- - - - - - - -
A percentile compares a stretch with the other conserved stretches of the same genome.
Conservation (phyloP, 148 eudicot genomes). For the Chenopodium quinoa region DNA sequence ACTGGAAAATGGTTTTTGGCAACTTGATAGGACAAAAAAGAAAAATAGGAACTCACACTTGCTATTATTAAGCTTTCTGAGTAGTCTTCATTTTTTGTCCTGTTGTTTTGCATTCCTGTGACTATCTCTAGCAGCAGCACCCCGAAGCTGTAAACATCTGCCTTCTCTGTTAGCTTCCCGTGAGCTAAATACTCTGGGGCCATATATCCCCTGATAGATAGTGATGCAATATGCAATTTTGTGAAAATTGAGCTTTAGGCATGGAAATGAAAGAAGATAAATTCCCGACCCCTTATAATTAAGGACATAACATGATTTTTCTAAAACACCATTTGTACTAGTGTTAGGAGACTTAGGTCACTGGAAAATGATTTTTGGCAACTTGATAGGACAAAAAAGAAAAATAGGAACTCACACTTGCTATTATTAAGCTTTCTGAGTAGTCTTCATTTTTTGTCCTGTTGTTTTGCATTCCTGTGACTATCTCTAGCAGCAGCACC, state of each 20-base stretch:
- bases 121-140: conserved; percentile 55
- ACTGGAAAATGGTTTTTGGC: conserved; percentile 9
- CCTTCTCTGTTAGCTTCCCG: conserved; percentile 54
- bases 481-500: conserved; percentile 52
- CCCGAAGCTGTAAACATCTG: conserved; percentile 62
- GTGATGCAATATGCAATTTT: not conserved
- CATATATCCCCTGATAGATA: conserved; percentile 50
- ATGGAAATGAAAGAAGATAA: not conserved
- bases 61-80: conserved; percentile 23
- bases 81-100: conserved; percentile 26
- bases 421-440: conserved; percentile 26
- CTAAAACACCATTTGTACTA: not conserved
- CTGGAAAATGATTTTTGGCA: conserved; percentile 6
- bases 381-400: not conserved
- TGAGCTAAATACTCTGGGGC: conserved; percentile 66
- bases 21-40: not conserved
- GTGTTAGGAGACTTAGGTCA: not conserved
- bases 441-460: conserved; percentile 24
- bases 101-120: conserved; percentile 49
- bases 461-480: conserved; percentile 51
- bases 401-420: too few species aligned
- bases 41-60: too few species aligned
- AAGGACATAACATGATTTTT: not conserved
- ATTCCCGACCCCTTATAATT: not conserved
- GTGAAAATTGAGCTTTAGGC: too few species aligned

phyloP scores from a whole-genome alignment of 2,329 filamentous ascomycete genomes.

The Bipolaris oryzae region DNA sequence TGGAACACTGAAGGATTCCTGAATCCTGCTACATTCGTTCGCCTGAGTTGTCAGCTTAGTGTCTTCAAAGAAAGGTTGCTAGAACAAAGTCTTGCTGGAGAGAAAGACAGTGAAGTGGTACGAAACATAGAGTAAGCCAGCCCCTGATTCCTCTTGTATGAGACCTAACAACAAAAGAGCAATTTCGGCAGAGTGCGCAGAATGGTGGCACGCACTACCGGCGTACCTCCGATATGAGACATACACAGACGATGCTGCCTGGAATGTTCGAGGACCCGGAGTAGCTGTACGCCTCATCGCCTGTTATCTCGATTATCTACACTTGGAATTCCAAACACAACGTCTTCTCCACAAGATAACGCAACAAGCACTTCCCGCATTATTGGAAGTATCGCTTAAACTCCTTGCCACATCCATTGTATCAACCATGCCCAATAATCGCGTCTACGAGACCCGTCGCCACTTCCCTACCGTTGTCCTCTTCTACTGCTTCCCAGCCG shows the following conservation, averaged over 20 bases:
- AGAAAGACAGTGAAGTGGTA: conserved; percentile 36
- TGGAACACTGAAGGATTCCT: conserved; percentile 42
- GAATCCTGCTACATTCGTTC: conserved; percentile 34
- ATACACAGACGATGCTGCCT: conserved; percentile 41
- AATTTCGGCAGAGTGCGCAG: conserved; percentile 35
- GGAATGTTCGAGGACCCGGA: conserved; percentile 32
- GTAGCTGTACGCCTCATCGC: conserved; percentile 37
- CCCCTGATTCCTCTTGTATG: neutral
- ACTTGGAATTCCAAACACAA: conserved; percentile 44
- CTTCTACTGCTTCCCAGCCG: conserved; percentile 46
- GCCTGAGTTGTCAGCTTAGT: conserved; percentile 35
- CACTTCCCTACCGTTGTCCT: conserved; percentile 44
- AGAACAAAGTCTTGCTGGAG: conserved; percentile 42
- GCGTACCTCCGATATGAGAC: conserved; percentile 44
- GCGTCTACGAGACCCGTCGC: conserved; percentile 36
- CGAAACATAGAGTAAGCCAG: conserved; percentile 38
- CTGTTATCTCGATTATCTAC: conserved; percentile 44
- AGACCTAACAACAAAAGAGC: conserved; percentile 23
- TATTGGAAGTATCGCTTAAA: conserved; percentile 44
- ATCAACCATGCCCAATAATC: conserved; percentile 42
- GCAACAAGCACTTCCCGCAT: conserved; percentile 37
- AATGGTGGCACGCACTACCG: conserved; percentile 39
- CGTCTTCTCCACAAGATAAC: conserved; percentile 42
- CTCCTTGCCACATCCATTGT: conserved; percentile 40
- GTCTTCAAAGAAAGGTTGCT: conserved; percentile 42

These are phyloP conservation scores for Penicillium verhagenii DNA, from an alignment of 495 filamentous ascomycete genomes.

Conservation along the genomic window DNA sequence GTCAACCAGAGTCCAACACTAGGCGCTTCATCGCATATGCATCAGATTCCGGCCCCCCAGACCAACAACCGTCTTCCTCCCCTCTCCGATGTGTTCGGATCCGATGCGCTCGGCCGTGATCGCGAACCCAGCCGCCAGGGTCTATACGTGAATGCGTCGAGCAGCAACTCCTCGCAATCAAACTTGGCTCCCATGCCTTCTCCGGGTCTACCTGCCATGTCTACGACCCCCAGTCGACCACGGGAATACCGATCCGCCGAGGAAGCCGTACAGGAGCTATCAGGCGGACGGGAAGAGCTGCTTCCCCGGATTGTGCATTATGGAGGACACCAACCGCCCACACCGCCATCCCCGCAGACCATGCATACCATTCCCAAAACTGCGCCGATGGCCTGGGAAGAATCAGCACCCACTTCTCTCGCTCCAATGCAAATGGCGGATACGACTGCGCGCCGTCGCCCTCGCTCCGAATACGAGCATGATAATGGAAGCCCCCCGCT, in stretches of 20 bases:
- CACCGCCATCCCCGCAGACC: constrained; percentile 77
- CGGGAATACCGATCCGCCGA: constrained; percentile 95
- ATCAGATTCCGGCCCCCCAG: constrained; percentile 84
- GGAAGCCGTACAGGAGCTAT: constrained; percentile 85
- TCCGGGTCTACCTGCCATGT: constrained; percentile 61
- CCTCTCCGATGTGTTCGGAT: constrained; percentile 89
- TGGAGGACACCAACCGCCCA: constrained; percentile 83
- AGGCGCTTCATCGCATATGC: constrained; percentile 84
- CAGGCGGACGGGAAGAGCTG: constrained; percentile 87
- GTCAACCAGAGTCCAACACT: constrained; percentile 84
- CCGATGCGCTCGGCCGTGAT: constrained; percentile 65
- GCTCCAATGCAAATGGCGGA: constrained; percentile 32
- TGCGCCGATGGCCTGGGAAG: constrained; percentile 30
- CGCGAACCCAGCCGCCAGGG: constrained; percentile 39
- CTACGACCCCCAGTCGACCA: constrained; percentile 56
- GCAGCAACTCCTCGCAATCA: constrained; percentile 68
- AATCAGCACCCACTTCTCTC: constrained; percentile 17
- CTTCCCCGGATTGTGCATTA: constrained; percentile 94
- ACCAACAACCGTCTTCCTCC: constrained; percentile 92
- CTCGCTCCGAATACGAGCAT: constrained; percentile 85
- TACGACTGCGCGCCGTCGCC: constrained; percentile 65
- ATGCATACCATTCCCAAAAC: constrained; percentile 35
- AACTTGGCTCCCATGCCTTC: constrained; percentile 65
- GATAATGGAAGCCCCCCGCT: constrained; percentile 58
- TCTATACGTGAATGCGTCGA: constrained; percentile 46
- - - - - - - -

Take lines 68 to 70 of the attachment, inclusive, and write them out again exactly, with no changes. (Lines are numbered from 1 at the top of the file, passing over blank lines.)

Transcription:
- GCTCCAATGCAAATGGCGGA: constrained; percentile 32
- TGCGCCGATGGCCTGGGAAG: constrained; percentile 30
- CGCGAACCCAGCCGCCAGGG: constrained; percentile 39